hugs and more hugs


Veronica November 7, 2010 at 10:32 am

No shame to take them, none at all. Depression is just one of those things, when you're deep in the pit of it, you need help climbing out.

I had to stop taking my meds. I couldn't continue to be numb, for me, feeling the pain was better than being numb to it. Even the panic attacks were better. I think now I probably need to revist meds again, trial something different for the anxiety and stuff, but I am terrified of being numb again.


livinglifeasme November 7, 2010 at 10:23 am

Lori, there is no shame in taking these meds. I suffer at times, debilitating anxiety which turns into depression. Whenever I would let it take hold & have to go back on meds I felt like I was giving in, I let it defeat me. My wise and wonderful therapist said this to me and changed my entire outlook. "Annie, some people have high blood pressure, some people have diabetes, some people have epilepsy and they all need drugs to treat their condition. Do you think they are weak for accepting drugs? No? You have a condition. You suffer from anxiety & depression – it is an illness just like those. You need medication to treat it. You are not failing." Those words have made my life so much easier. I look at it from a different perspective now and find dealing with it is no longer a big black cloud over my existence. Maybe her words will help you too. xxxx big hugs & love.


toushka November 7, 2010 at 9:33 am

I have been there. That numbness, it is so debilitating in the beginning yeah? I was afraid it had stolen my creativity completely. But no, it was just sleeping a bit. Same thing happened at the other end when I came off them. Pretty sure I'm not off them forever though, that would be too much to hope for. I understand the necessary part – especially as a mum yeah?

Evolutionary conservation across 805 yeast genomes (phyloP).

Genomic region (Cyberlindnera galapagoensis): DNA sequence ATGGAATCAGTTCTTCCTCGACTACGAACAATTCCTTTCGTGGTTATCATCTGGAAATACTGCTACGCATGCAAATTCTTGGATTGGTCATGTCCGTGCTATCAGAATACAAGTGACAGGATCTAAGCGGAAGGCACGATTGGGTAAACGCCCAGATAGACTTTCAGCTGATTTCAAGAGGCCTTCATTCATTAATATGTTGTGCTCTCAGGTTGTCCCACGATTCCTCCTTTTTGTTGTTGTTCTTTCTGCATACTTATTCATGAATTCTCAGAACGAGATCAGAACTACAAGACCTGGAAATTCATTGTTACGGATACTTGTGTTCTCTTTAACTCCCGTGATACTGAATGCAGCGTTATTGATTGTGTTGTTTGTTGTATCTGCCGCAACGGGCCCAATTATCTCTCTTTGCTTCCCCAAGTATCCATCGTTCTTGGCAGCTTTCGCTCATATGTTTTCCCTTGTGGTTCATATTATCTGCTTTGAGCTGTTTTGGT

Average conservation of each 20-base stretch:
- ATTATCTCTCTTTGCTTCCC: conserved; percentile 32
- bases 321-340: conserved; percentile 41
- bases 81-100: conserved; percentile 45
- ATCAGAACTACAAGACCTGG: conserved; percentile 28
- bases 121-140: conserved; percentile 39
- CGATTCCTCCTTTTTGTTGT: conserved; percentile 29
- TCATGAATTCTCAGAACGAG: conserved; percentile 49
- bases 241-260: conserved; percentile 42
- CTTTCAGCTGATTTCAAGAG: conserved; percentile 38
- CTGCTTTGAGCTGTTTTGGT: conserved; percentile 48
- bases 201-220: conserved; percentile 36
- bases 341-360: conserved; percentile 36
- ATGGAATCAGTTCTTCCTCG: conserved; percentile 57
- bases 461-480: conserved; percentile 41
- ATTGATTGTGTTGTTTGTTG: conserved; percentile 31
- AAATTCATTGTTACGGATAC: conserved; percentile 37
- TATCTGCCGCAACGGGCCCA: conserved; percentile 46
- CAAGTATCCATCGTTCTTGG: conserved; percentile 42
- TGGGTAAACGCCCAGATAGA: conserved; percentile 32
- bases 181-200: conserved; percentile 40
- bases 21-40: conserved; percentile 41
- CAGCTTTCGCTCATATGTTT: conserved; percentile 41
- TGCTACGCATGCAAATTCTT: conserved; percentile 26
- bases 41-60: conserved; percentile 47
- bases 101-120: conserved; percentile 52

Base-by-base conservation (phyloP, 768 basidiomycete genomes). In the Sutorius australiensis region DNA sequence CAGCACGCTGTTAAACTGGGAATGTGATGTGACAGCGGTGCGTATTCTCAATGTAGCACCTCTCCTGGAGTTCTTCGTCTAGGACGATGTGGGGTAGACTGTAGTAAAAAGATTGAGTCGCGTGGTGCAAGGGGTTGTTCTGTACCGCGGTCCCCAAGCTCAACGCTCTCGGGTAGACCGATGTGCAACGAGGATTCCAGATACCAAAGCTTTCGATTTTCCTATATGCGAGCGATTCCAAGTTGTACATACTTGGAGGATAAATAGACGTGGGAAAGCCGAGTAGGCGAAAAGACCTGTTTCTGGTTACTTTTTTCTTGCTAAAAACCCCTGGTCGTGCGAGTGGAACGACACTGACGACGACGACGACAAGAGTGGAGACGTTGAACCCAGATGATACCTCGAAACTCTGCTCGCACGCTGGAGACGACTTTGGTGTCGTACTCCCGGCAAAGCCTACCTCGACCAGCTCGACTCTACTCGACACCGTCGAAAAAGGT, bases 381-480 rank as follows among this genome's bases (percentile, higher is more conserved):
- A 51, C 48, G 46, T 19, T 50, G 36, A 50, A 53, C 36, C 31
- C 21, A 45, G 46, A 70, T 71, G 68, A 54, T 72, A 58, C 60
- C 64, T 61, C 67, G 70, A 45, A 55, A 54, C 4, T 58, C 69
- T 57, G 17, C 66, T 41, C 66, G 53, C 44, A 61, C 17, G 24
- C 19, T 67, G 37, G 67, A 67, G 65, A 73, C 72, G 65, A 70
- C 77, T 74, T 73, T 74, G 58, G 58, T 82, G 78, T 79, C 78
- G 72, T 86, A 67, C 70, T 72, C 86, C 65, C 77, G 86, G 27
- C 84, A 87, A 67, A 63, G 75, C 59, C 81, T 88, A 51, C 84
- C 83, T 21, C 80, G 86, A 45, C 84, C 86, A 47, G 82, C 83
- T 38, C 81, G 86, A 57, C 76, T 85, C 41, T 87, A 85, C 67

cyber hugs and other fluffy crap and fist pumps and stuff.


Katie November 7, 2010 at 9:19 am

These are the types of things that should not be swept under the rug, but so often they are.
Thank you for sharing Lori.


ForeverRhonda November 7, 2010 at 9:05 am

I am so glad that you shared this, this is something that so many people feel is a stigma. And it's not. There is no shame in getting help for something whether emotional or physical. I wish more people would open up and share their stories so that no one who is dealing with this felt so alone.


Adalita November 7, 2010 at 8:42 am

Hugs to you Lori. A great post and I I identify with. I was in severe depression when I was 18 and medicated for 2 years. I haven't gone back to that place again. I don't need to focus on the darkness when I can focus on happiness. I hope you find you happiness too.
Love Adalita.


Glen Staples November 7, 2010 at 8:29 am

powerful. real. I'm numb


Tina November 7, 2010 at 8:18 am

Great post. I've been there, Lori. I've only been off the meds for about 6 months after being on them (this time round) for about 2 years. {hugs}


Lucy November 7, 2010 at 8:11 am

Lori, I have never gone there. But I can relate so well to what you are talking about. You depict the nature of the emotional pain so very well.